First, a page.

Latest News:

August 9th, 2020

  • Added more poetry and flash fiction to Rahaman Writing

    • A Quenya haiku about freedom​

    • A French poem about illness

    • Page 5 of The Baron's Journal

  • Plans to add more flash fiction and poetry

  • Added a new map to the Reference Guide

Every night is a battle to the death.

 

Yarut, a swordsman with flesh like stone, fights for control of his own potential and dominance over the many monsters that he calls his brethren and neighbours. Beings of all shapes and sizes combat one another in gruelling and bloody conflicts, but death is not the end. Each morning they are revived and are forced to exert their minds on inane tasks, only to end the evenings in another nightly battle. The cycle repeats itself endlessly until Yarut accomplishes his daily task and changes begin to unfold throughout his world and parallel ones.

 

Jim Lobe, unaware of the conflict in the nearby linked dimension, goes about his mundane life until the paradigm shift reaches him. His life begins to change for reasons unknown to him. His struggles and difficulties multiply and expand, but so does his joy and confidence in himself.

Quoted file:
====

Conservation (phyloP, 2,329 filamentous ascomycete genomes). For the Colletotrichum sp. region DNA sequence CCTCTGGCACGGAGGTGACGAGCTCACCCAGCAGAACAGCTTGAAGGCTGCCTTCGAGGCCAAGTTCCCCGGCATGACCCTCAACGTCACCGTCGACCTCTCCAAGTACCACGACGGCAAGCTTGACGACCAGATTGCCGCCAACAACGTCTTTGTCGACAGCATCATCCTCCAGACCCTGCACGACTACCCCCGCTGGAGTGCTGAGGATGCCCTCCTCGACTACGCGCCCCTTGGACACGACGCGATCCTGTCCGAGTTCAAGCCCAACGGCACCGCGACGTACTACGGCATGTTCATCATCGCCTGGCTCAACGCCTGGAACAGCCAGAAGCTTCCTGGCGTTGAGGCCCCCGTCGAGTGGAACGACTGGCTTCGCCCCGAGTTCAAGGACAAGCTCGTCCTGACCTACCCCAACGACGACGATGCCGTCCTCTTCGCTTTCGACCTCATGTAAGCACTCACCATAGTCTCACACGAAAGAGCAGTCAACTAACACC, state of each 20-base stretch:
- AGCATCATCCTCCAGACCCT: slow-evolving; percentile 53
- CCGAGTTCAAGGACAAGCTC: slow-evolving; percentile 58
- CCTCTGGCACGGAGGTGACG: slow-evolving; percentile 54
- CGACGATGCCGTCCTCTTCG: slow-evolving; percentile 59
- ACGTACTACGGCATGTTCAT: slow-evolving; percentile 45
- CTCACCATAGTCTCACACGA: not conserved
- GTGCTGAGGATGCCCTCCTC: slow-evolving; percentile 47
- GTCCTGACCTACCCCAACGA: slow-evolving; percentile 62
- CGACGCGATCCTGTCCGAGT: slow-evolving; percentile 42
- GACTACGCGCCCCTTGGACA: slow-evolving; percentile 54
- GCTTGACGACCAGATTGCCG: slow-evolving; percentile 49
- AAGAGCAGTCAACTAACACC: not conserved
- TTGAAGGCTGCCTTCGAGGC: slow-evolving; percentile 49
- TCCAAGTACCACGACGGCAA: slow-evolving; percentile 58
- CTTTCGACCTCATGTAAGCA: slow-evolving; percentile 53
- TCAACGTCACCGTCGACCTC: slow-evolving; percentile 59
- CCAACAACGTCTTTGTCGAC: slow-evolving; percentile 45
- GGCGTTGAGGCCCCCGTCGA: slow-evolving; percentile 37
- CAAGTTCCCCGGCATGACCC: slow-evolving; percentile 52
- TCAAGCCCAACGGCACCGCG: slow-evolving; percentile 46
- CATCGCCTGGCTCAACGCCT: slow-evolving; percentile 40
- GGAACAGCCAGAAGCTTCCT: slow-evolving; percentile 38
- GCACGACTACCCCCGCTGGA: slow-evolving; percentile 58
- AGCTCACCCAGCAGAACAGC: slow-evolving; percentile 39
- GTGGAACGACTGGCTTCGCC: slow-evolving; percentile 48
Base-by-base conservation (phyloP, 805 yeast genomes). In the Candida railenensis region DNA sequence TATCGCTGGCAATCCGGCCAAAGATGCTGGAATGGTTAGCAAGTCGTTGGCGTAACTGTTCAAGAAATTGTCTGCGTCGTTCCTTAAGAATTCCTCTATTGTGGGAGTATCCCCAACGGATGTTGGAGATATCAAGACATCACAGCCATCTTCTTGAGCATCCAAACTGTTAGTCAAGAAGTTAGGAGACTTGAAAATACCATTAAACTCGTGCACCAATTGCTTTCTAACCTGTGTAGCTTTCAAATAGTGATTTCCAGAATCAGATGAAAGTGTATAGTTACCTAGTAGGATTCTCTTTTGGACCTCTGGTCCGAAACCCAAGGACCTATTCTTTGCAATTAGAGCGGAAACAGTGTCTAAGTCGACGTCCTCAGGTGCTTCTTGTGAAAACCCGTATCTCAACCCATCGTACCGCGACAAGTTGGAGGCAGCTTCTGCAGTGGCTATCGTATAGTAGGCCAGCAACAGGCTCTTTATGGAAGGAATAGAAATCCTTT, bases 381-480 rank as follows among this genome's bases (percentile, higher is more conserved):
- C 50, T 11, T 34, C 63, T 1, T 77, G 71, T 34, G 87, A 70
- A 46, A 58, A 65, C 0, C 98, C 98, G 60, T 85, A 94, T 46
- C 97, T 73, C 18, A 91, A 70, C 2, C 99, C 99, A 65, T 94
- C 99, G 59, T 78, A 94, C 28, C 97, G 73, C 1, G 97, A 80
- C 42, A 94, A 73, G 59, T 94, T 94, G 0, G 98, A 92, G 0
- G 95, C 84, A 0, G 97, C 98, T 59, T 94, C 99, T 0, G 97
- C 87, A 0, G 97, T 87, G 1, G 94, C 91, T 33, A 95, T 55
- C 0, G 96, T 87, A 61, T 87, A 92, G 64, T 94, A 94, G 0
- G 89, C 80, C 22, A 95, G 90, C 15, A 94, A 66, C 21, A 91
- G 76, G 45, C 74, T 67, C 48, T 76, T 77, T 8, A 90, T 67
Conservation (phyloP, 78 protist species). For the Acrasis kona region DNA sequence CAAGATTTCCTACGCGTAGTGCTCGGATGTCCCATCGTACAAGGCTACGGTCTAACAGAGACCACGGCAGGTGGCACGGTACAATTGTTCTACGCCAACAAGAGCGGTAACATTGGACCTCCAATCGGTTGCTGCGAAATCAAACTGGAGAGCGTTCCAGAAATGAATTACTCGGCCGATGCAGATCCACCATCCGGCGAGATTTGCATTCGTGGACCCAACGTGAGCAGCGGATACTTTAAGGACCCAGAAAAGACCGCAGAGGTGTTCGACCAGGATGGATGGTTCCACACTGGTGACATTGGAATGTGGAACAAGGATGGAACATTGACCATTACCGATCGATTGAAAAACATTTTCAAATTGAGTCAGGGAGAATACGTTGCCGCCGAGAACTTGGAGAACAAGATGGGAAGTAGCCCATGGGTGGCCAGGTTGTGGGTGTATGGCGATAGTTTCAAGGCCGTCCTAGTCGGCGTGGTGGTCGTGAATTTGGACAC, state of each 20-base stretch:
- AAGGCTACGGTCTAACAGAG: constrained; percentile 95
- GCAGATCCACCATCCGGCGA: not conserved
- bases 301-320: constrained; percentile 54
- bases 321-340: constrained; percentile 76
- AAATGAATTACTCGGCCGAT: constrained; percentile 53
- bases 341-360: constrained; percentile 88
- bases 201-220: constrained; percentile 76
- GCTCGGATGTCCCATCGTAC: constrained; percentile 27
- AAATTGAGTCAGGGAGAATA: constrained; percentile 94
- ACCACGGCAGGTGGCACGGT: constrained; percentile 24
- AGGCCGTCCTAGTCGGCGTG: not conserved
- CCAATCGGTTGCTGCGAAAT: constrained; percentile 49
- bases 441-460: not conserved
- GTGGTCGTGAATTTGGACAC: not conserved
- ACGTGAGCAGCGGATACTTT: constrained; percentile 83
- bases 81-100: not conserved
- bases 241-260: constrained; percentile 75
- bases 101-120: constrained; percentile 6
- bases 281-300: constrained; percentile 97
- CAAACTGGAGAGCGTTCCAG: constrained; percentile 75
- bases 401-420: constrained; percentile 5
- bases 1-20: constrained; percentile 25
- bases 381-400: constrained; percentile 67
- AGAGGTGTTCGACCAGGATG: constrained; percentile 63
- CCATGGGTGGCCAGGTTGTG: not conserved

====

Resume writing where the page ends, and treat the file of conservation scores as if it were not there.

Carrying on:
Two worlds push and pull one another through the fabric of space-time as our heroes face their greatest challenges. Join Yarut, Jim, and many other interesting characters in this fantasy adventure unlike any other!

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Still unsure if you should subscribe? Here's an excerpt from this newsletter's ongoing series:

"As I gazed towards the highest peaks, I spied the far off forms of great sky serpents. Long and majestic, their many-coloured feathers left marks in the sky. I’ve read legends of these creatures, referred to in ancient texts in passing as ‘The Children of Ziz’. Little information about them exists in written form, but from what I have read, these winged serpents were harbingers of madness and the might of The Sky. Where their mother was, I did not know, but was grateful that she was not present. For what I read of her gave me the impression that sighting her usually preludes to one’s doom."

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